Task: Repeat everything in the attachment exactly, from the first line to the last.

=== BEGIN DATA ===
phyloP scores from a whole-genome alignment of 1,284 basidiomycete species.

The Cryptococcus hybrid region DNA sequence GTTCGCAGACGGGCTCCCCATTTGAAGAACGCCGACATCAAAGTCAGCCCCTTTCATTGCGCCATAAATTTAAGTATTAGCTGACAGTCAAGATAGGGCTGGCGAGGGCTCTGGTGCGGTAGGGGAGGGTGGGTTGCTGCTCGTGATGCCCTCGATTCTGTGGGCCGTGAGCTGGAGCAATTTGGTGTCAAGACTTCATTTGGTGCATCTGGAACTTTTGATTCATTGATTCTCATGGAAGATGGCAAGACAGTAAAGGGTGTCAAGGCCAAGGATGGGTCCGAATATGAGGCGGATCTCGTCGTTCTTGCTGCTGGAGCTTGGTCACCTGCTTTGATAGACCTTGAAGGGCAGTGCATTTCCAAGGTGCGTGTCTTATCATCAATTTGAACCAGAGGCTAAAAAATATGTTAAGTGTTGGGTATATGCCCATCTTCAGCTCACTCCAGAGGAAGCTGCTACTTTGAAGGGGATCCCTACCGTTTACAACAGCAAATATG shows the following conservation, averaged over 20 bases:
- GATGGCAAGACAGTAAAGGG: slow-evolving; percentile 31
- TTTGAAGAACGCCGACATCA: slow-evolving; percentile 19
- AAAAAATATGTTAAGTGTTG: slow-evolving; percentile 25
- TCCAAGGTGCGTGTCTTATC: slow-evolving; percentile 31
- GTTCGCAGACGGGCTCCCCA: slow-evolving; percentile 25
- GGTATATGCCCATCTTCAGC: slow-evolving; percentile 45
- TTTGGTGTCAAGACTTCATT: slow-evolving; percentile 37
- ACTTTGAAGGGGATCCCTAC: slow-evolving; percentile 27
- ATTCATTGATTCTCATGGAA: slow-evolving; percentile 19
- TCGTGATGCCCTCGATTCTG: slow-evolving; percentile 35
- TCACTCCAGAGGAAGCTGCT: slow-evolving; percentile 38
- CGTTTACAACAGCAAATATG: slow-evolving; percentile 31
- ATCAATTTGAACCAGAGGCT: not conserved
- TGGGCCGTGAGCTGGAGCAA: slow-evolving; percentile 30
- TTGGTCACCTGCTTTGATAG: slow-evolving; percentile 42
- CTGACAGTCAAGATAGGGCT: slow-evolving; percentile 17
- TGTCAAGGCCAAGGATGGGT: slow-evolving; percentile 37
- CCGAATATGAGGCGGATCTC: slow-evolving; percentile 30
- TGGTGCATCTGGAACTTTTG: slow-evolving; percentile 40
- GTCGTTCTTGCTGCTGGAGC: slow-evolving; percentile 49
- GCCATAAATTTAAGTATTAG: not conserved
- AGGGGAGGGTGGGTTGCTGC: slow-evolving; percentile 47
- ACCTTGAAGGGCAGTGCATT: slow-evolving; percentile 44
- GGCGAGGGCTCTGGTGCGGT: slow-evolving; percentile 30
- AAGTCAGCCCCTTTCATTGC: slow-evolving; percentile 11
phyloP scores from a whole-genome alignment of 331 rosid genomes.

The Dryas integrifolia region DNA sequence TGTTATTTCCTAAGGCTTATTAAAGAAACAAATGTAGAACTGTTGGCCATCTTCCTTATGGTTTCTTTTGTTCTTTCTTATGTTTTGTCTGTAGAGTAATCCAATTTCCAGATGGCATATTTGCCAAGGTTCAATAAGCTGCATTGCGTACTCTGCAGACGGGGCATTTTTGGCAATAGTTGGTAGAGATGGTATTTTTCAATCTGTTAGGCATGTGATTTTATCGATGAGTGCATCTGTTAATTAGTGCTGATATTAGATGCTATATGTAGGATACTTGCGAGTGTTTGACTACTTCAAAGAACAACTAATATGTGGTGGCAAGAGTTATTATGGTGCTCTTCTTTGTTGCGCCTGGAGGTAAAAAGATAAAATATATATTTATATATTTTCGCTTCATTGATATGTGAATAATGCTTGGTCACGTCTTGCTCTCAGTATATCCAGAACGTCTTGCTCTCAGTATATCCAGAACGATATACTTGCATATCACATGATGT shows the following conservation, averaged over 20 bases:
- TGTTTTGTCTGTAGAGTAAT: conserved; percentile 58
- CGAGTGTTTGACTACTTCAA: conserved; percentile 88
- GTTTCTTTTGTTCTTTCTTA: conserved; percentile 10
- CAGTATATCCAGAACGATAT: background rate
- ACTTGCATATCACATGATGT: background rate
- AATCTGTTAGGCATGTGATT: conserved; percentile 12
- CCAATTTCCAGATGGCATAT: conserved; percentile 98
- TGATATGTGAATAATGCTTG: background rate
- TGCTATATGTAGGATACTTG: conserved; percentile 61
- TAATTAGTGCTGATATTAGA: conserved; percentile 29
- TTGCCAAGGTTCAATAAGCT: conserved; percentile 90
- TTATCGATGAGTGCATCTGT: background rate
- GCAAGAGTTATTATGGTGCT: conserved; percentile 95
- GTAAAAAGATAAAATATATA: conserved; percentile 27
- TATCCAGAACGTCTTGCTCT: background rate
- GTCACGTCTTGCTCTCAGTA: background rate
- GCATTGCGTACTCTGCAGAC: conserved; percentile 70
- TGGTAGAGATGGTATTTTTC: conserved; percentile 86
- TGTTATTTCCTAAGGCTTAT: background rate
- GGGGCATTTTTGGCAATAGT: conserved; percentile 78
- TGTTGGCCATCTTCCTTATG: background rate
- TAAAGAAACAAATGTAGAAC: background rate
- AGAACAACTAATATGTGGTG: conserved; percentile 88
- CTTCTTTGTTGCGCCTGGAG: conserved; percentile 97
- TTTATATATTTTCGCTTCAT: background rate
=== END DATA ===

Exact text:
phyloP scores from a whole-genome alignment of 1,284 basidiomycete species.

The Cryptococcus hybrid region DNA sequence GTTCGCAGACGGGCTCCCCATTTGAAGAACGCCGACATCAAAGTCAGCCCCTTTCATTGCGCCATAAATTTAAGTATTAGCTGACAGTCAAGATAGGGCTGGCGAGGGCTCTGGTGCGGTAGGGGAGGGTGGGTTGCTGCTCGTGATGCCCTCGATTCTGTGGGCCGTGAGCTGGAGCAATTTGGTGTCAAGACTTCATTTGGTGCATCTGGAACTTTTGATTCATTGATTCTCATGGAAGATGGCAAGACAGTAAAGGGTGTCAAGGCCAAGGATGGGTCCGAATATGAGGCGGATCTCGTCGTTCTTGCTGCTGGAGCTTGGTCACCTGCTTTGATAGACCTTGAAGGGCAGTGCATTTCCAAGGTGCGTGTCTTATCATCAATTTGAACCAGAGGCTAAAAAATATGTTAAGTGTTGGGTATATGCCCATCTTCAGCTCACTCCAGAGGAAGCTGCTACTTTGAAGGGGATCCCTACCGTTTACAACAGCAAATATG shows the following conservation, averaged over 20 bases:
- GATGGCAAGACAGTAAAGGG: slow-evolving; percentile 31
- TTTGAAGAACGCCGACATCA: slow-evolving; percentile 19
- AAAAAATATGTTAAGTGTTG: slow-evolving; percentile 25
- TCCAAGGTGCGTGTCTTATC: slow-evolving; percentile 31
- GTTCGCAGACGGGCTCCCCA: slow-evolving; percentile 25
- GGTATATGCCCATCTTCAGC: slow-evolving; percentile 45
- TTTGGTGTCAAGACTTCATT: slow-evolving; percentile 37
- ACTTTGAAGGGGATCCCTAC: slow-evolving; percentile 27
- ATTCATTGATTCTCATGGAA: slow-evolving; percentile 19
- TCGTGATGCCCTCGATTCTG: slow-evolving; percentile 35
- TCACTCCAGAGGAAGCTGCT: slow-evolving; percentile 38
- CGTTTACAACAGCAAATATG: slow-evolving; percentile 31
- ATCAATTTGAACCAGAGGCT: not conserved
- TGGGCCGTGAGCTGGAGCAA: slow-evolving; percentile 30
- TTGGTCACCTGCTTTGATAG: slow-evolving; percentile 42
- CTGACAGTCAAGATAGGGCT: slow-evolving; percentile 17
- TGTCAAGGCCAAGGATGGGT: slow-evolving; percentile 37
- CCGAATATGAGGCGGATCTC: slow-evolving; percentile 30
- TGGTGCATCTGGAACTTTTG: slow-evolving; percentile 40
- GTCGTTCTTGCTGCTGGAGC: slow-evolving; percentile 49
- GCCATAAATTTAAGTATTAG: not conserved
- AGGGGAGGGTGGGTTGCTGC: slow-evolving; percentile 47
- ACCTTGAAGGGCAGTGCATT: slow-evolving; percentile 44
- GGCGAGGGCTCTGGTGCGGT: slow-evolving; percentile 30
- AAGTCAGCCCCTTTCATTGC: slow-evolving; percentile 11
phyloP scores from a whole-genome alignment of 331 rosid genomes.

The Dryas integrifolia region DNA sequence TGTTATTTCCTAAGGCTTATTAAAGAAACAAATGTAGAACTGTTGGCCATCTTCCTTATGGTTTCTTTTGTTCTTTCTTATGTTTTGTCTGTAGAGTAATCCAATTTCCAGATGGCATATTTGCCAAGGTTCAATAAGCTGCATTGCGTACTCTGCAGACGGGGCATTTTTGGCAATAGTTGGTAGAGATGGTATTTTTCAATCTGTTAGGCATGTGATTTTATCGATGAGTGCATCTGTTAATTAGTGCTGATATTAGATGCTATATGTAGGATACTTGCGAGTGTTTGACTACTTCAAAGAACAACTAATATGTGGTGGCAAGAGTTATTATGGTGCTCTTCTTTGTTGCGCCTGGAGGTAAAAAGATAAAATATATATTTATATATTTTCGCTTCATTGATATGTGAATAATGCTTGGTCACGTCTTGCTCTCAGTATATCCAGAACGTCTTGCTCTCAGTATATCCAGAACGATATACTTGCATATCACATGATGT shows the following conservation, averaged over 20 bases:
- TGTTTTGTCTGTAGAGTAAT: conserved; percentile 58
- CGAGTGTTTGACTACTTCAA: conserved; percentile 88
- GTTTCTTTTGTTCTTTCTTA: conserved; percentile 10
- CAGTATATCCAGAACGATAT: background rate
- ACTTGCATATCACATGATGT: background rate
- AATCTGTTAGGCATGTGATT: conserved; percentile 12
- CCAATTTCCAGATGGCATAT: conserved; percentile 98
- TGATATGTGAATAATGCTTG: background rate
- TGCTATATGTAGGATACTTG: conserved; percentile 61
- TAATTAGTGCTGATATTAGA: conserved; percentile 29
- TTGCCAAGGTTCAATAAGCT: conserved; percentile 90
- TTATCGATGAGTGCATCTGT: background rate
- GCAAGAGTTATTATGGTGCT: conserved; percentile 95
- GTAAAAAGATAAAATATATA: conserved; percentile 27
- TATCCAGAACGTCTTGCTCT: background rate
- GTCACGTCTTGCTCTCAGTA: background rate
- GCATTGCGTACTCTGCAGAC: conserved; percentile 70
- TGGTAGAGATGGTATTTTTC: conserved; percentile 86
- TGTTATTTCCTAAGGCTTAT: background rate
- GGGGCATTTTTGGCAATAGT: conserved; percentile 78
- TGTTGGCCATCTTCCTTATG: background rate
- TAAAGAAACAAATGTAGAAC: background rate
- AGAACAACTAATATGTGGTG: conserved; percentile 88
- CTTCTTTGTTGCGCCTGGAG: conserved; percentile 97
- TTTATATATTTTCGCTTCAT: background rate